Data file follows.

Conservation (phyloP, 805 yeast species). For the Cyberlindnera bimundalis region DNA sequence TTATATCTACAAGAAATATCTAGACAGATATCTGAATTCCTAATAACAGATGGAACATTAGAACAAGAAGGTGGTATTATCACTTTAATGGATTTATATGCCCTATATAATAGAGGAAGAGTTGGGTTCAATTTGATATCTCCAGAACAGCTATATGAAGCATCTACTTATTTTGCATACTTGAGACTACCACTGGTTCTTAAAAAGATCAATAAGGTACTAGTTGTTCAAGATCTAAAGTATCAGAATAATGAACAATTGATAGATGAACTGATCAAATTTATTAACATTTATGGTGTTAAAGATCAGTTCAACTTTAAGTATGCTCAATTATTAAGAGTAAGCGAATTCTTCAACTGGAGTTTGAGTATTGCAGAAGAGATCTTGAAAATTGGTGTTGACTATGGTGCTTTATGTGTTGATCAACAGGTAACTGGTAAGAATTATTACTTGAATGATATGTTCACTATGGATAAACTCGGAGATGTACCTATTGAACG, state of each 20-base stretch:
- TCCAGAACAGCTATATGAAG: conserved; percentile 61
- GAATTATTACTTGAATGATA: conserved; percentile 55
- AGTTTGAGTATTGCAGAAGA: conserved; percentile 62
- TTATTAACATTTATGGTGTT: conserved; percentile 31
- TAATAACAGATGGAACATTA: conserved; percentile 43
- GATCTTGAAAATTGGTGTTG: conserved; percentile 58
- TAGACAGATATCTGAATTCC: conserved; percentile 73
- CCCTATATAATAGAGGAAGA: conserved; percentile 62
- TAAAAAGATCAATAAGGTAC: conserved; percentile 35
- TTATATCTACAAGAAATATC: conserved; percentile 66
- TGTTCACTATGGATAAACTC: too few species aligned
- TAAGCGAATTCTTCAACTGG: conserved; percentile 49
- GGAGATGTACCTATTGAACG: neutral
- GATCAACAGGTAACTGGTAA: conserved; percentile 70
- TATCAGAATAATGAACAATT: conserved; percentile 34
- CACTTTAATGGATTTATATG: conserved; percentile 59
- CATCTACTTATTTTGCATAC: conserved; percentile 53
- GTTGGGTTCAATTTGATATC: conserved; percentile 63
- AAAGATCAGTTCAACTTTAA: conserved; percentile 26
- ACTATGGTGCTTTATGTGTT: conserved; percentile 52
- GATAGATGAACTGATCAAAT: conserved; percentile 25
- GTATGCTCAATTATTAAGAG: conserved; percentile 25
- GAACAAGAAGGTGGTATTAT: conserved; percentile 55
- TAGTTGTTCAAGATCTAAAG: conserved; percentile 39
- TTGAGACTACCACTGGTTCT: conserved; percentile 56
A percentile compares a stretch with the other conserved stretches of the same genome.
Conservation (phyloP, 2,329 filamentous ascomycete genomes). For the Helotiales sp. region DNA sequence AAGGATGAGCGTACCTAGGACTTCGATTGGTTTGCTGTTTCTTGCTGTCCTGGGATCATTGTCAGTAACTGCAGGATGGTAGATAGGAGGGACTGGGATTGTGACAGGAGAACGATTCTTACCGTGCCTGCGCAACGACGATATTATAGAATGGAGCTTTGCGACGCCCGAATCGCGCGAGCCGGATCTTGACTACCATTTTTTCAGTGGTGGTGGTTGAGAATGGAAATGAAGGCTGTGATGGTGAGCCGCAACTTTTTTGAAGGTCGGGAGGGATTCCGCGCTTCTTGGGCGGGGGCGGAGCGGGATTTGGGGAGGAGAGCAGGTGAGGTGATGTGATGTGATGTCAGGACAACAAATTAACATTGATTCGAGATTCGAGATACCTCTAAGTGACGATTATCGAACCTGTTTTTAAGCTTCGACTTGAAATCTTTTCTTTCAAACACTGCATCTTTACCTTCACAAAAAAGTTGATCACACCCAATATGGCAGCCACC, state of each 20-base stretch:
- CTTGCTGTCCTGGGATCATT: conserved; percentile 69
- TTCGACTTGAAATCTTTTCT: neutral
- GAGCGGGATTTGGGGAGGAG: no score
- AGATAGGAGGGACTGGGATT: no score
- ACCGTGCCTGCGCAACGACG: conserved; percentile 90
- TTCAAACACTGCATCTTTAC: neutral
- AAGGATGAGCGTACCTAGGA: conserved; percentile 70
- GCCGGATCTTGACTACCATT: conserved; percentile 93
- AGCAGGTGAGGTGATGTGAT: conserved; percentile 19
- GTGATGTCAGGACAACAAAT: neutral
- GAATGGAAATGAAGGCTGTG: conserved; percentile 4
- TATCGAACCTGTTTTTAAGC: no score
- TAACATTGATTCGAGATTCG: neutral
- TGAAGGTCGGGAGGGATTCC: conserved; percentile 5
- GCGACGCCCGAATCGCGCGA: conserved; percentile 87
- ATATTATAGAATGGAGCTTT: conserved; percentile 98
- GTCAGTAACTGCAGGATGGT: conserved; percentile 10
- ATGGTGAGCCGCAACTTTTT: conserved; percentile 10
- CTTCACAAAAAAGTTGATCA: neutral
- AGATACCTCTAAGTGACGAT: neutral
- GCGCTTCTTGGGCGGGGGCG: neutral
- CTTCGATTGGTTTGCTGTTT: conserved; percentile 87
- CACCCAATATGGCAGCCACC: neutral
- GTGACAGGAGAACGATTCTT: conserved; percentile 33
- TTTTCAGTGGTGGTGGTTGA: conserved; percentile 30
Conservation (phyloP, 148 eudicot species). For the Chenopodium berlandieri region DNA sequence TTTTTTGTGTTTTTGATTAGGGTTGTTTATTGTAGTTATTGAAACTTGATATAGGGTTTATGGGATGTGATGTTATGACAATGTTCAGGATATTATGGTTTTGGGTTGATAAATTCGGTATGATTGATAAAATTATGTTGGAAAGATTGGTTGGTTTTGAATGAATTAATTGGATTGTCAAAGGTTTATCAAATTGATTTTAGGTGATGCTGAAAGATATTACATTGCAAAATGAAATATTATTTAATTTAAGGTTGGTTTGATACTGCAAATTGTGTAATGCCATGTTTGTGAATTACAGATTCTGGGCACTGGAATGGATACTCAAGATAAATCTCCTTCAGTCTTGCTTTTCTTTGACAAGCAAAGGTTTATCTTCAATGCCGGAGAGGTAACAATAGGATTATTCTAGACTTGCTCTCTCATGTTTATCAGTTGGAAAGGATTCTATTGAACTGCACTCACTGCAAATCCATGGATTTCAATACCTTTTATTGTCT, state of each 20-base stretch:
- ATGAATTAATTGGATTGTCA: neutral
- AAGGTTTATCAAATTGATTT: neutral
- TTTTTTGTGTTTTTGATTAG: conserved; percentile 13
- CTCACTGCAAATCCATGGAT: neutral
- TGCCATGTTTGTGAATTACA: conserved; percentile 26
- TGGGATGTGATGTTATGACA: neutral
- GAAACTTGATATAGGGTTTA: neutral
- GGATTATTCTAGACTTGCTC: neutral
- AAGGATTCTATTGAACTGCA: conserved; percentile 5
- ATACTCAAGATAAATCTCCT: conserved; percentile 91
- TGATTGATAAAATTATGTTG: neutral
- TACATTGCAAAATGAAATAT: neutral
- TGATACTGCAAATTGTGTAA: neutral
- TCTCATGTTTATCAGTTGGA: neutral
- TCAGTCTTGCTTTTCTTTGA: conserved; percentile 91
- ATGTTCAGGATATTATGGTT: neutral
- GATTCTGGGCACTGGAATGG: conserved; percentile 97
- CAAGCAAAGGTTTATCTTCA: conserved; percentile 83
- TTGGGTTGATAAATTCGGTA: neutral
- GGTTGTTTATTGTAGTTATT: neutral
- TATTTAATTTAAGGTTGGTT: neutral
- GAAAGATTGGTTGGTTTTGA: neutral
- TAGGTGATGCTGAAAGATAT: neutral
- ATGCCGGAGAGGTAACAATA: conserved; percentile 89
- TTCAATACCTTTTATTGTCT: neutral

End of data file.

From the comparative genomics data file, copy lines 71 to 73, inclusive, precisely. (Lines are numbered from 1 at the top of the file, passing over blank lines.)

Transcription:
- GATTCTGGGCACTGGAATGG: conserved; percentile 97
- CAAGCAAAGGTTTATCTTCA: conserved; percentile 83
- TTGGGTTGATAAATTCGGTA: neutral